I've found some clients have hesitations about working with a web designer. They worry about what will be asked of them or that they aren't technical enough for the task.
My question to them is "How well do you know your company, products, services, staff, and customers."
If you can describe those five things in detail, a good web designer can take care of the rest. It is helpful to give them at least three examples of websites you like and why you like them so they can get an idea of the design and functionality you are looking for.
Next, you and your web designer will determine what content will be included on your website. Web designers will break this down into a list of webpages, also called a sitemap. Each webpage needs to have one or more images and text associated with it. The designer will help you with the basic idea but either you or a hired copywriter need to write the actual content that will appear on the webpage.
For the design, web designers will ask for attributes you want your website to have. Most of my clients, for example, ask for attributes such as "professional," "easy to use," and "inviting" but others will want it to be "cutting edge" or "scientific." We can work with these adjectives as a starting point before drilling down into the nitty-gritty details.
Like interior design, we'll start the details selection process with a mood board. Only instead of an actual mood board, we use your company's logo that should have your brand colors and fonts. Those fonts, colors, and style of the logo become the base for the website design. This is the perfect starting place for building out the look and feel of your website.
Once there is a mock-up of your site that includes the look, feel, fonts, and colors, you will be asked to critique the design and request modifications to it. We will then create the website using our artistic abilities and will request feedback from you on how you'd like it changed, if at all.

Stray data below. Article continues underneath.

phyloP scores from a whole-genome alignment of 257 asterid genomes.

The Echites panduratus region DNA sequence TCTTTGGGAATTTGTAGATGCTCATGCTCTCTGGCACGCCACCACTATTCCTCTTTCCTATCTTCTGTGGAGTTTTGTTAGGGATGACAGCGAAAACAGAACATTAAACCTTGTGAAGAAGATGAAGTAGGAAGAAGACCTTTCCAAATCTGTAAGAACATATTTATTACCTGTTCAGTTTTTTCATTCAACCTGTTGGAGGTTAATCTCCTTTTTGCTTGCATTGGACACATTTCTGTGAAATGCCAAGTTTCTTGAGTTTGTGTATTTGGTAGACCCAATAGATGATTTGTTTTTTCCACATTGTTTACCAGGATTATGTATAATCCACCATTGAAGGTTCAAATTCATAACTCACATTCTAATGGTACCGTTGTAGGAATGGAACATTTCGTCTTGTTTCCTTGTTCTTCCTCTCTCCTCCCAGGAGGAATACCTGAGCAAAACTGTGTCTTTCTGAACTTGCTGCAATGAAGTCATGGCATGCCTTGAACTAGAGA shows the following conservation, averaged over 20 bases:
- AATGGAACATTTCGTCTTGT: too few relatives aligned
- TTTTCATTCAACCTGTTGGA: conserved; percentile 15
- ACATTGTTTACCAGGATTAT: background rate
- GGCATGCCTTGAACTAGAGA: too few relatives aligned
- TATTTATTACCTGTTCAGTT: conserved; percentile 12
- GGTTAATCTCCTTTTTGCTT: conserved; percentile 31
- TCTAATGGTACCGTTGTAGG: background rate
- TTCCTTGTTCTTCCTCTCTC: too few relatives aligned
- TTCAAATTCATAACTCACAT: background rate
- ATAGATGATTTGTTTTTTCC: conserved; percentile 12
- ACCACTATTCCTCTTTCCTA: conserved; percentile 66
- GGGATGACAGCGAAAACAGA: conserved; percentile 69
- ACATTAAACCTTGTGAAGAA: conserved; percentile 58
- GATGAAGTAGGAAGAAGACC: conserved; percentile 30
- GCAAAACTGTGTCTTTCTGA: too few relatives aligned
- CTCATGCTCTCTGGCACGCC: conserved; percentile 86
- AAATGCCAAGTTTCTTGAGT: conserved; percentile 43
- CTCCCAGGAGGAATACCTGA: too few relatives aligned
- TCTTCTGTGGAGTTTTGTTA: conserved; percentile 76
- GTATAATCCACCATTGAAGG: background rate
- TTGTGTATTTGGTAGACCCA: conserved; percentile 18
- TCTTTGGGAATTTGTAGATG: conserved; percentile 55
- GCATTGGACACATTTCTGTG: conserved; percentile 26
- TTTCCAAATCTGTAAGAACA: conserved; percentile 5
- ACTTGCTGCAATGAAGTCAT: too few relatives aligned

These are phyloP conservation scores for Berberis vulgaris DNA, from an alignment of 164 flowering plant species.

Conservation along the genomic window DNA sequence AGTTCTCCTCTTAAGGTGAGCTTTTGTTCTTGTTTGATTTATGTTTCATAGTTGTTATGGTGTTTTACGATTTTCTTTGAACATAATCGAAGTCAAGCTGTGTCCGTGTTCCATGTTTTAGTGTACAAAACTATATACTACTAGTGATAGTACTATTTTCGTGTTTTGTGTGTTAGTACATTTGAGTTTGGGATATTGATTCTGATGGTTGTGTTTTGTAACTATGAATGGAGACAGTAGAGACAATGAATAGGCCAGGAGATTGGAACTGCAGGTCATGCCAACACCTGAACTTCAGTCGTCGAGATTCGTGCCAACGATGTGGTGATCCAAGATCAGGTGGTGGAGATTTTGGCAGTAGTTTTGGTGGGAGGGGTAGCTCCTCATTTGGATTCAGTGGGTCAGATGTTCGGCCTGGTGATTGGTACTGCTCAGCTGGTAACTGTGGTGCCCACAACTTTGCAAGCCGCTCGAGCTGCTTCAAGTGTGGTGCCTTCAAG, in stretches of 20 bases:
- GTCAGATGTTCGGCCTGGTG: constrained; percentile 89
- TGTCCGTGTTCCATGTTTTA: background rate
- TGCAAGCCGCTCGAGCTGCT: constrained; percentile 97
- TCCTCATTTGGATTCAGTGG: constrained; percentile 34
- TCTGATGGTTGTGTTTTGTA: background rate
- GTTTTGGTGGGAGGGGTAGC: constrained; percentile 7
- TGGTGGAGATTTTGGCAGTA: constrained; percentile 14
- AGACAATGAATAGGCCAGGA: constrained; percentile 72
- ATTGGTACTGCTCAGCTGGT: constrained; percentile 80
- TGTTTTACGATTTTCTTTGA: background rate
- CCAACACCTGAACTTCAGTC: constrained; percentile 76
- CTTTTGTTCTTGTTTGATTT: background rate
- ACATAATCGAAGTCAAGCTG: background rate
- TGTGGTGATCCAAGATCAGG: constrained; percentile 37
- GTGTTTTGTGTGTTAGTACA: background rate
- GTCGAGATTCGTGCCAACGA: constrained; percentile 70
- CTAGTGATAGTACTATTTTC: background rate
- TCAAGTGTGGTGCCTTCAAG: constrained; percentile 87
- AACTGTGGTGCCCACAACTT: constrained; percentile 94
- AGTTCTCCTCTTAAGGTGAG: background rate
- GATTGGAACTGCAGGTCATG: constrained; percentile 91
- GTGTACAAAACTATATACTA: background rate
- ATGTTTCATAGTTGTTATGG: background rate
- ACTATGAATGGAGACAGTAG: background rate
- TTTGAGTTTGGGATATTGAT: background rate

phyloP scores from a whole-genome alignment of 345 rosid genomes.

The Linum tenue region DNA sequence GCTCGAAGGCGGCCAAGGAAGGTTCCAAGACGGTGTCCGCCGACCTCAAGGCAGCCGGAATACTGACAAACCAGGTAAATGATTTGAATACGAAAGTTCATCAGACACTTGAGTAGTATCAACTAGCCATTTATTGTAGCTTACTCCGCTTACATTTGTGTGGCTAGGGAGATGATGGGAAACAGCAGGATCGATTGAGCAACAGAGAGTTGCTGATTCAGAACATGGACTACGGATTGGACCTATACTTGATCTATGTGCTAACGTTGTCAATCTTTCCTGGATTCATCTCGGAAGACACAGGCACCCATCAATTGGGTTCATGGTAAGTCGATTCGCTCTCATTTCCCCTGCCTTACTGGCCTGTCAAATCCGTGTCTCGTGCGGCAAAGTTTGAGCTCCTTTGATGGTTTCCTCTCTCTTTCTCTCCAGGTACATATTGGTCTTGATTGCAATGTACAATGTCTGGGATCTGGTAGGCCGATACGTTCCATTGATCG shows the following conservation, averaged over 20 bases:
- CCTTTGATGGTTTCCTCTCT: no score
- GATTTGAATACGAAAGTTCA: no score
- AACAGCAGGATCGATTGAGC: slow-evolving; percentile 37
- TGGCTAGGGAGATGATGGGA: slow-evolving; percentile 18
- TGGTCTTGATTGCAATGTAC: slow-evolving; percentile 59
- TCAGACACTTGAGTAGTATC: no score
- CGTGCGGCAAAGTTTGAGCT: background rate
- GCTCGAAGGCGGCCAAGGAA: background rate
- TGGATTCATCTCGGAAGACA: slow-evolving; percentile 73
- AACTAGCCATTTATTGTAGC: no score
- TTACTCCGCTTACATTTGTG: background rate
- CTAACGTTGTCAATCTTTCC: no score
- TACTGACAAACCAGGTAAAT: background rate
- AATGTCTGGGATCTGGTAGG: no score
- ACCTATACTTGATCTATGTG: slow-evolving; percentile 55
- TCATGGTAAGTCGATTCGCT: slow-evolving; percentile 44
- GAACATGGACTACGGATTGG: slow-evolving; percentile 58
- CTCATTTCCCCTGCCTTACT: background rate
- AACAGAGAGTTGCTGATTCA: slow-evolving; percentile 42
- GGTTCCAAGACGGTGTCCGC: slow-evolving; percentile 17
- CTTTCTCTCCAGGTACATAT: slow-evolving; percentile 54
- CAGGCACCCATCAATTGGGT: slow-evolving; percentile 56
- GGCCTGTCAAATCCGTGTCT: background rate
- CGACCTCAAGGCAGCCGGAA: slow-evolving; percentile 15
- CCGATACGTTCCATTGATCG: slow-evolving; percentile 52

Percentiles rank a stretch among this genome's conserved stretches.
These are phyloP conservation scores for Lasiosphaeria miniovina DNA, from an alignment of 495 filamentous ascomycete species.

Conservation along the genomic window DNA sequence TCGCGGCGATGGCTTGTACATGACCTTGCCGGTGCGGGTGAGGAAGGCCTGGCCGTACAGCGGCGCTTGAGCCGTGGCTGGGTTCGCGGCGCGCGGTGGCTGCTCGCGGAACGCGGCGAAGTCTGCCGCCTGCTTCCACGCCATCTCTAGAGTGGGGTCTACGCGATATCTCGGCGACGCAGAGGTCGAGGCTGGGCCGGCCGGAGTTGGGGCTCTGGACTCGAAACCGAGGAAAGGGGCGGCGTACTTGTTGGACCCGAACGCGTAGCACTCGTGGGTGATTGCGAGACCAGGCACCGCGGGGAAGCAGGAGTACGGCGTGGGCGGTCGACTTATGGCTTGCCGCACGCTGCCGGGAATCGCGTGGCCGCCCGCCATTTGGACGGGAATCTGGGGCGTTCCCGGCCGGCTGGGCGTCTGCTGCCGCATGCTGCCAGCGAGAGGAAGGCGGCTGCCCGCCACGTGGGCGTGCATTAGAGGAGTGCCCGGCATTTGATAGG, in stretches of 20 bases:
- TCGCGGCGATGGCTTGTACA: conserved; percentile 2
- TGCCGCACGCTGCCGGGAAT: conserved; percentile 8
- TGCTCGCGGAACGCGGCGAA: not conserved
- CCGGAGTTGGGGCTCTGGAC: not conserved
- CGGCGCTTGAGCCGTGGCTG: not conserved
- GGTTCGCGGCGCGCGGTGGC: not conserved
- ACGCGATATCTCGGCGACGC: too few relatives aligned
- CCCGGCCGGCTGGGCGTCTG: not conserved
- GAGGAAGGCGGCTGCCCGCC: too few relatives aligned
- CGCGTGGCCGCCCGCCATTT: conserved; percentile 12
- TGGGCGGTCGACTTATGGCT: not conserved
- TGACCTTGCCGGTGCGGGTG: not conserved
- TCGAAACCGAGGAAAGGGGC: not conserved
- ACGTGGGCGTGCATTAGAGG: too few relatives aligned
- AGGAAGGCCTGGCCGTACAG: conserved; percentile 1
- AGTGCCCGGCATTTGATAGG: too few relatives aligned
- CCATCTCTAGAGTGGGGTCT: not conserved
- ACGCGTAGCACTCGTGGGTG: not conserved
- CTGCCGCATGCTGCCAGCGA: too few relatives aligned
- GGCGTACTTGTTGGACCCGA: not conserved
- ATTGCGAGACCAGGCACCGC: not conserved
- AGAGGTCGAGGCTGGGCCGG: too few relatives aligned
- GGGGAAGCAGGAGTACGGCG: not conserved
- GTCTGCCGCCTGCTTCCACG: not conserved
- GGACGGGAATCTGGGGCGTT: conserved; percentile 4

There can also be custom features on your website based on your goals. There are literally hundreds of these features that can add functionality and beauty to your page. Here are just a few that we've worked with:
If you just want a basic website (aka brochure website) that talks about your business, showcases your products/services, and gives clients a way to contact you, WordPress or Squarespace (of podcast fame) are great options for you.
We prefer WordPress as it is great for adding features like the above. In fact, they have over 56,000 plugins that do this!
Building a website doesn't have to be scary. If you have an experienced web designer that you trust who has a strong process, you'll do just fine.
Just be prepared to give feedback about the website design and optionally write content/provide images. A good web designer will have a network of resources to pull from (content writers, photographers, videographers, etc). They should also provide you with a formal, signed proposal that includes everything that will be included in the project.
Anything less than that is asking for trouble.